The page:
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A “Silent Epidemic”

In sport, no injury is cloudier than concussion, and few are as catastrophic. Often though, the identification of concussion does not take place. While cases that involve a loss of consciousness are easily recognized to someone with an untrained eye, subtle concussion cases are not. For years, many people have used the labels bell-ringer or ding to describe the effects of a subtle blow to the head. This has led to the popular assumption that such momentary states of confusion or disorientation are not reasons to be concerned. This, however, is not the case.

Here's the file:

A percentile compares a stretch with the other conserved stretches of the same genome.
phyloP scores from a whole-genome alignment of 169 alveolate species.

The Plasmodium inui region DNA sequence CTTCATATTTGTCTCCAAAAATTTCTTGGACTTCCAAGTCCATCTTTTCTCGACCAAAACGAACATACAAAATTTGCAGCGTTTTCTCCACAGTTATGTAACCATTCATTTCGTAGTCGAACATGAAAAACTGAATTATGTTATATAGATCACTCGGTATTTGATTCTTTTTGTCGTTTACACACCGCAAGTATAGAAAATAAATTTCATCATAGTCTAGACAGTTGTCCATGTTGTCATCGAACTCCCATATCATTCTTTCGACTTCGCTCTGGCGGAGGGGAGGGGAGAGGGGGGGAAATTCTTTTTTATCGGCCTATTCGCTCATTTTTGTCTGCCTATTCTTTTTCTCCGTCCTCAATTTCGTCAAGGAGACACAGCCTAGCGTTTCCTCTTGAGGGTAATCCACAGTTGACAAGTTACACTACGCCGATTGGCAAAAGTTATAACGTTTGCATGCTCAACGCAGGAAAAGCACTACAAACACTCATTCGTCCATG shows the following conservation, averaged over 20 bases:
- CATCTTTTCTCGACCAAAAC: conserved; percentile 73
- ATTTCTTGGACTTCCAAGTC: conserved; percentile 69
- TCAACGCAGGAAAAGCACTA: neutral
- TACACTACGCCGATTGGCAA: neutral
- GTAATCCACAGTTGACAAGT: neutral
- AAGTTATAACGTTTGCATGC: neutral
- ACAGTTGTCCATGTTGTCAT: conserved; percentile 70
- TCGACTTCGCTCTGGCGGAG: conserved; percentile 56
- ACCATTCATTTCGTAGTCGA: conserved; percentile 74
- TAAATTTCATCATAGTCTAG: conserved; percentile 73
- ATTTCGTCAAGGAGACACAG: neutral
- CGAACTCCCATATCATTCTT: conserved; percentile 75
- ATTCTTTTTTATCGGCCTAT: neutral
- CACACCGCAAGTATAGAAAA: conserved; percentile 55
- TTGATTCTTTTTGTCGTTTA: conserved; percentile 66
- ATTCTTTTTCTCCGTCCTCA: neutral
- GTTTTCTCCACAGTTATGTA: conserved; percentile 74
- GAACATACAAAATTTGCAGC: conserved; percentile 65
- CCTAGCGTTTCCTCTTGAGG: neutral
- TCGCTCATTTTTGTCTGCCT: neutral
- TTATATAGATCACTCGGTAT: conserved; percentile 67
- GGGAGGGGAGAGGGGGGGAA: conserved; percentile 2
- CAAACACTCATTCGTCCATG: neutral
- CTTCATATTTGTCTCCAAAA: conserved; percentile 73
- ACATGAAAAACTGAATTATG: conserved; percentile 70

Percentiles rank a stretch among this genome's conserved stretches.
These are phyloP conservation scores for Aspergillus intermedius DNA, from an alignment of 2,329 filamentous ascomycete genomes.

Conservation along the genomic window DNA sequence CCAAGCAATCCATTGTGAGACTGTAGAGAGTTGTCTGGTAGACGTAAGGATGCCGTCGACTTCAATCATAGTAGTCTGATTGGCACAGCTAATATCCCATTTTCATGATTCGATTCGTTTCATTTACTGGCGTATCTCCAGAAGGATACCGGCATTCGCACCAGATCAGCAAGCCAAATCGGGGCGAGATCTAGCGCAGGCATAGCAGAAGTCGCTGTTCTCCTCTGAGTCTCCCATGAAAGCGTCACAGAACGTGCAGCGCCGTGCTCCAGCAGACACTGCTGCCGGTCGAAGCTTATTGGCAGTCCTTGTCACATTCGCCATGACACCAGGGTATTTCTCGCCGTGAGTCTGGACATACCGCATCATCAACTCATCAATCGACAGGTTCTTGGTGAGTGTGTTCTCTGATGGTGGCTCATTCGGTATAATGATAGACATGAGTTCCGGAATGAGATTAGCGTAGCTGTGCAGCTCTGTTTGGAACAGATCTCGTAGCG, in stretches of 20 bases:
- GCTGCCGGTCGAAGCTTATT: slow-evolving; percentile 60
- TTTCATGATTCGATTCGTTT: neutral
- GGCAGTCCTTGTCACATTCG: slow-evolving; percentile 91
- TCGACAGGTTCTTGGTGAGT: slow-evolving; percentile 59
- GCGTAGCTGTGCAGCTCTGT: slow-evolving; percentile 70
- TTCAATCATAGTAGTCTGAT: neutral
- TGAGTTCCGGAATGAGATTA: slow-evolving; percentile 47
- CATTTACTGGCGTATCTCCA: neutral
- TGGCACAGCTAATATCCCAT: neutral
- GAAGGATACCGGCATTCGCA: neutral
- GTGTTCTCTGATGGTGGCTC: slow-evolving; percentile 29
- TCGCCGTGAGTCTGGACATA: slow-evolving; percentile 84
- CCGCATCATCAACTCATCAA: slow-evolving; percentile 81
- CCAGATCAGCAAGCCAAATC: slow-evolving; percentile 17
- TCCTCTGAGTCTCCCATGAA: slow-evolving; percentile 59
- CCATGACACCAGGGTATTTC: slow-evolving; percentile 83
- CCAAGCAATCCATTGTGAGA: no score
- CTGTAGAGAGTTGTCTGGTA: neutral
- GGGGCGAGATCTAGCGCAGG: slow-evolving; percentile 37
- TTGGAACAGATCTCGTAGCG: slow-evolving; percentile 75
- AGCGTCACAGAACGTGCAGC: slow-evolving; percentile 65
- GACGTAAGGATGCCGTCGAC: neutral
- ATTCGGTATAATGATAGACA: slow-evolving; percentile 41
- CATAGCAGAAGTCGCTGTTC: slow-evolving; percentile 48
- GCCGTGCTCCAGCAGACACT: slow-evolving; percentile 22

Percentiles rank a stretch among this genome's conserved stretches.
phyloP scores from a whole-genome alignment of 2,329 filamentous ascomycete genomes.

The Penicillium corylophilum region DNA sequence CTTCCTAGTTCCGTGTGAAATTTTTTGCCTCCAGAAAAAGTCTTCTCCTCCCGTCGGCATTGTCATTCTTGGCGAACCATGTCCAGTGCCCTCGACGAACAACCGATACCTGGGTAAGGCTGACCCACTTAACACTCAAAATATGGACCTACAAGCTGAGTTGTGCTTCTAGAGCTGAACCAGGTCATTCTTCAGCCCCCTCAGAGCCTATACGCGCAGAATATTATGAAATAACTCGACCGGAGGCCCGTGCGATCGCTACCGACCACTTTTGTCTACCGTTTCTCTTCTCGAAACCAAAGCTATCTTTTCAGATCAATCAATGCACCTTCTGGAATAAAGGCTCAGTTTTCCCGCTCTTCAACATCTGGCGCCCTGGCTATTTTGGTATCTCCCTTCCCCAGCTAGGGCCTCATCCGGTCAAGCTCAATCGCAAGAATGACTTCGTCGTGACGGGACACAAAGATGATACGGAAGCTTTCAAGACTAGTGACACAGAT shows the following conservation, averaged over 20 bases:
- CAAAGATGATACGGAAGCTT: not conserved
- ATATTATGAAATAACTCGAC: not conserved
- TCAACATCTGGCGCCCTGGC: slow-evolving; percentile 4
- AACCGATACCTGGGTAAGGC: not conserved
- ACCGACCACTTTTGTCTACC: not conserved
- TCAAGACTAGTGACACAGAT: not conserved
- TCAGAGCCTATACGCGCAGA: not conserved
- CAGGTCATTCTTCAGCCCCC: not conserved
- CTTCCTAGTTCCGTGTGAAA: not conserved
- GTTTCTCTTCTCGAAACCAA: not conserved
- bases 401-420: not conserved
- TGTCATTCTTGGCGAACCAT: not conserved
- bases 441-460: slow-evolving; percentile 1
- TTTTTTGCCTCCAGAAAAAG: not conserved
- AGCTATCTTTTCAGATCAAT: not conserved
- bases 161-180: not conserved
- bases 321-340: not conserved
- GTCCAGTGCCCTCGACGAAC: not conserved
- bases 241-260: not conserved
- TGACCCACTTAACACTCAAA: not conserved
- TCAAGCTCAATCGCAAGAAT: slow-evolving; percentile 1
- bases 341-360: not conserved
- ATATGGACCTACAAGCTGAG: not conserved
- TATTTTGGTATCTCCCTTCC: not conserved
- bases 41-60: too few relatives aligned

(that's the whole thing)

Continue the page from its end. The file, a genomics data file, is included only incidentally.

No matter the severity, concussion is more than an injury; it is a silent killer. Every year, an estimated 300,000 sport-related concussions occur in the United States with high school football players suffering nearly one quarter of those injuries. In fact, one out of every five high school football players will sustain a concussion each year. Concussion is not isolated to football though, and it is also not isolated to boys. By the time their high school playing career is complete, more than 60 percent of all teenage athletes will have experienced some type of concussive injury. These are the known cases. Thousands more go unreported. The prevalence of this injury is so high that for young people aged 15 to 24, concussion is second only to motor vehicle crashes when it comes to traumatic brain injury. In 1990, Dr. M. Goldstein referred to concussion as “a silent epidemic.” Unfortunately, more than two decades later, concussion continues to be one of the most misunderstood and under-diagnosed injuries in sport.

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